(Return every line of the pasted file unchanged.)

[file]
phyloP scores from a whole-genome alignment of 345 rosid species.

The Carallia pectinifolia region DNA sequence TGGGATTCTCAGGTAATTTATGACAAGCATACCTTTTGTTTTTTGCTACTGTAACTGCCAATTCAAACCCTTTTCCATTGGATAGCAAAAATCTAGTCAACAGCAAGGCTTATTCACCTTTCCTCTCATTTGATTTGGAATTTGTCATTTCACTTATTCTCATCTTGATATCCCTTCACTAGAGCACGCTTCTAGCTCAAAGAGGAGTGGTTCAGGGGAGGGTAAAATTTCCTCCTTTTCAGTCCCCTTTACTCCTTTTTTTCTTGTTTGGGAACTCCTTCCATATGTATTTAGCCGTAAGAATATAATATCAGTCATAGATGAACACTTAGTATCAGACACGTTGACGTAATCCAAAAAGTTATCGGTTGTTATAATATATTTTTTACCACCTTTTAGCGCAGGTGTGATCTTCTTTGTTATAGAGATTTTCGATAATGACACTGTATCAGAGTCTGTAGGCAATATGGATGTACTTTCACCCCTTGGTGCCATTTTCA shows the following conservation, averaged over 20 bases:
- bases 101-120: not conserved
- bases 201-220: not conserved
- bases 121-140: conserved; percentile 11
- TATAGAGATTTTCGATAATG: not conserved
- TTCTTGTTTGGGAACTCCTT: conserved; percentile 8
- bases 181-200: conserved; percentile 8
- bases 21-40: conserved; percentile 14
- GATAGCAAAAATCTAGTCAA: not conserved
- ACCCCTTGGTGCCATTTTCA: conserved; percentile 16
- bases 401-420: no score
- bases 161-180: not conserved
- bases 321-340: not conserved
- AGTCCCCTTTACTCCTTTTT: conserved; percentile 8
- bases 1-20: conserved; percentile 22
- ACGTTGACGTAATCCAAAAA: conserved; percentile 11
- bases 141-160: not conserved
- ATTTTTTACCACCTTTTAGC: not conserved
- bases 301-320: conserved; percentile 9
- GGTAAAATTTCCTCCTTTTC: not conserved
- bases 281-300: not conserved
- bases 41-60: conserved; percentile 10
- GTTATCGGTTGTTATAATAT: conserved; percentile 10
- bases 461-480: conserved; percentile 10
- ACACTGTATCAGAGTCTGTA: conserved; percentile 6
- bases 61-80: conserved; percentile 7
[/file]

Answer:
phyloP scores from a whole-genome alignment of 345 rosid species.

The Carallia pectinifolia region DNA sequence TGGGATTCTCAGGTAATTTATGACAAGCATACCTTTTGTTTTTTGCTACTGTAACTGCCAATTCAAACCCTTTTCCATTGGATAGCAAAAATCTAGTCAACAGCAAGGCTTATTCACCTTTCCTCTCATTTGATTTGGAATTTGTCATTTCACTTATTCTCATCTTGATATCCCTTCACTAGAGCACGCTTCTAGCTCAAAGAGGAGTGGTTCAGGGGAGGGTAAAATTTCCTCCTTTTCAGTCCCCTTTACTCCTTTTTTTCTTGTTTGGGAACTCCTTCCATATGTATTTAGCCGTAAGAATATAATATCAGTCATAGATGAACACTTAGTATCAGACACGTTGACGTAATCCAAAAAGTTATCGGTTGTTATAATATATTTTTTACCACCTTTTAGCGCAGGTGTGATCTTCTTTGTTATAGAGATTTTCGATAATGACACTGTATCAGAGTCTGTAGGCAATATGGATGTACTTTCACCCCTTGGTGCCATTTTCA shows the following conservation, averaged over 20 bases:
- bases 101-120: not conserved
- bases 201-220: not conserved
- bases 121-140: conserved; percentile 11
- TATAGAGATTTTCGATAATG: not conserved
- TTCTTGTTTGGGAACTCCTT: conserved; percentile 8
- bases 181-200: conserved; percentile 8
- bases 21-40: conserved; percentile 14
- GATAGCAAAAATCTAGTCAA: not conserved
- ACCCCTTGGTGCCATTTTCA: conserved; percentile 16
- bases 401-420: no score
- bases 161-180: not conserved
- bases 321-340: not conserved
- AGTCCCCTTTACTCCTTTTT: conserved; percentile 8
- bases 1-20: conserved; percentile 22
- ACGTTGACGTAATCCAAAAA: conserved; percentile 11
- bases 141-160: not conserved
- ATTTTTTACCACCTTTTAGC: not conserved
- bases 301-320: conserved; percentile 9
- GGTAAAATTTCCTCCTTTTC: not conserved
- bases 281-300: not conserved
- bases 41-60: conserved; percentile 10
- GTTATCGGTTGTTATAATAT: conserved; percentile 10
- bases 461-480: conserved; percentile 10
- ACACTGTATCAGAGTCTGTA: conserved; percentile 6
- bases 61-80: conserved; percentile 7